THE summer of '96 I spent on the farm and in the fall I worked for my father in the toy shop during the brief pre-Christmas spurt of employment. There was no official family announcement, but the prospect of college had quietly faded away. My help was needed to contribute to the income of the growing family, and I could not even hope to "work my way through college." After Christmas Father sent me to be interviewed by Mr. Richmond Viall, the superintendent of Brown and Sharpe's, the world-renowned machine-tool builders in nearby Providence.
The interview was satisfactory, and I was to be accepted as an indentured apprentice, in the old tradition of training for a recognized craft. The hours of work were to be from 7:00 A.M. to 6:00 P.m. with an hour out for dinner. This was 10 hours a day 6 days a week -- or 60 hours a week in all.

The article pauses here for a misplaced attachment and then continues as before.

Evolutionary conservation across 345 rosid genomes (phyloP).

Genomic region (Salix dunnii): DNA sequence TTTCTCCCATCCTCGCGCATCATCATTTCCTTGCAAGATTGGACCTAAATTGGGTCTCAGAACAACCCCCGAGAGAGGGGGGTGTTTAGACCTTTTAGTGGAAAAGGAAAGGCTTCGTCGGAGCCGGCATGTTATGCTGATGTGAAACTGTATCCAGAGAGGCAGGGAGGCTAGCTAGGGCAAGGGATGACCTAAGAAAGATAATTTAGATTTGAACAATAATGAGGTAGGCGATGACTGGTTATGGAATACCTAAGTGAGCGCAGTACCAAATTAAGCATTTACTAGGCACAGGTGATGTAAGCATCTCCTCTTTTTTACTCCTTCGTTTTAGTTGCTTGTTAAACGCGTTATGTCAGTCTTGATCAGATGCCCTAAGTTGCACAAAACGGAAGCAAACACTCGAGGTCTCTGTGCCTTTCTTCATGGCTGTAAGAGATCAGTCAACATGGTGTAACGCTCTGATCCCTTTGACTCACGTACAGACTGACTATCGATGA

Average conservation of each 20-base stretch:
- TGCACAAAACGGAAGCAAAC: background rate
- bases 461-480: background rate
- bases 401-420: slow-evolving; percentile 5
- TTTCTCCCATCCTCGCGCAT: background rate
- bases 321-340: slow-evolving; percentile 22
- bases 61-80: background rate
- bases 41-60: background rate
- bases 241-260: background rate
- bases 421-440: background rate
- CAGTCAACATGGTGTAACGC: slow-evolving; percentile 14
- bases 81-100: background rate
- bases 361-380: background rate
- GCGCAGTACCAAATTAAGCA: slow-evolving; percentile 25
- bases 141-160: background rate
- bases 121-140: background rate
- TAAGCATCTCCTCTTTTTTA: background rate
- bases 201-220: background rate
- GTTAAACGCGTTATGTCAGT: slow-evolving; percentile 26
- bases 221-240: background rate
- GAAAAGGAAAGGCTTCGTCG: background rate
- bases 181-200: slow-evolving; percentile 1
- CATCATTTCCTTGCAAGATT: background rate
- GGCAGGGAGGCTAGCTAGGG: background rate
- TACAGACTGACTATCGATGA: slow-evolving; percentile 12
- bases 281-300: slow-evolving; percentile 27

My wages at the start were to be four cents an hour. That $2.40 a week was not clear gain. There were certain fixed charges, the largest being carfare. A dollar book of tickets provided twenty rides between the nearest railroad station, Woodlawn, and Providence. That accounted for sixty cents weekly. Besides this I was required to don clean overalls and jumpers each Monday morning. This laundry service cost twenty-five cents a week. De